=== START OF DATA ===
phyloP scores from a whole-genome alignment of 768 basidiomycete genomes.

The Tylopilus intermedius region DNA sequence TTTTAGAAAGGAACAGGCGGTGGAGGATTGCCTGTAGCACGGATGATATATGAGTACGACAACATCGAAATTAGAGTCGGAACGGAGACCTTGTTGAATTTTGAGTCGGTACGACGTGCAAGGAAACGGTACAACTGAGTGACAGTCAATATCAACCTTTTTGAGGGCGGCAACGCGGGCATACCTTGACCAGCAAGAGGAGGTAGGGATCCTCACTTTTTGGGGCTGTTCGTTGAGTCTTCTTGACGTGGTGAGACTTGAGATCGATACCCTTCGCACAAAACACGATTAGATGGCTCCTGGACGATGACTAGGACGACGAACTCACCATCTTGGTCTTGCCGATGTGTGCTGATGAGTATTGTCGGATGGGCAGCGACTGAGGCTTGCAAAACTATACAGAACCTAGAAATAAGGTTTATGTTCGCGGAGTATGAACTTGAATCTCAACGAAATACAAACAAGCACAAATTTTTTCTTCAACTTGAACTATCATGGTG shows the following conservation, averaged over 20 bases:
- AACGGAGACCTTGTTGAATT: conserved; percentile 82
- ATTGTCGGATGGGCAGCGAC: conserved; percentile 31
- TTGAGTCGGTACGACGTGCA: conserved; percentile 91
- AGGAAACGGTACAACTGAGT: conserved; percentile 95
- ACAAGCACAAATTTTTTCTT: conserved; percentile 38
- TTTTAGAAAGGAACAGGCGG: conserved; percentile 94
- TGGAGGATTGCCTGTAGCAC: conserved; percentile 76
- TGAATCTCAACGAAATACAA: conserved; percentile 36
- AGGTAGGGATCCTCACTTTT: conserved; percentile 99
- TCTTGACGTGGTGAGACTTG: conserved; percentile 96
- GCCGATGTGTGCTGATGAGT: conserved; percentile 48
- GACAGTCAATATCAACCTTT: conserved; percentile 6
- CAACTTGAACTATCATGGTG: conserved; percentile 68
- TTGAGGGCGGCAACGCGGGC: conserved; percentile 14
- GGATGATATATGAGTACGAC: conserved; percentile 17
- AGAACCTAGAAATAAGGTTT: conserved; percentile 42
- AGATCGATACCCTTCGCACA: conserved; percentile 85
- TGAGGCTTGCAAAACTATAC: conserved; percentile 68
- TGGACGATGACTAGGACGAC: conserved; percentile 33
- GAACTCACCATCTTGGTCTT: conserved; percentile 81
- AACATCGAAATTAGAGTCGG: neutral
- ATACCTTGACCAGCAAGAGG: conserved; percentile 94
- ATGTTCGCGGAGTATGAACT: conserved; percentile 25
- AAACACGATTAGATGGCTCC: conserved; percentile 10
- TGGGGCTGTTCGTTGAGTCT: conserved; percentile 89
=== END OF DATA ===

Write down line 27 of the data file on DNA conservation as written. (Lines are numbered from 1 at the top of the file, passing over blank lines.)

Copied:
- TGGGGCTGTTCGTTGAGTCT: conserved; percentile 89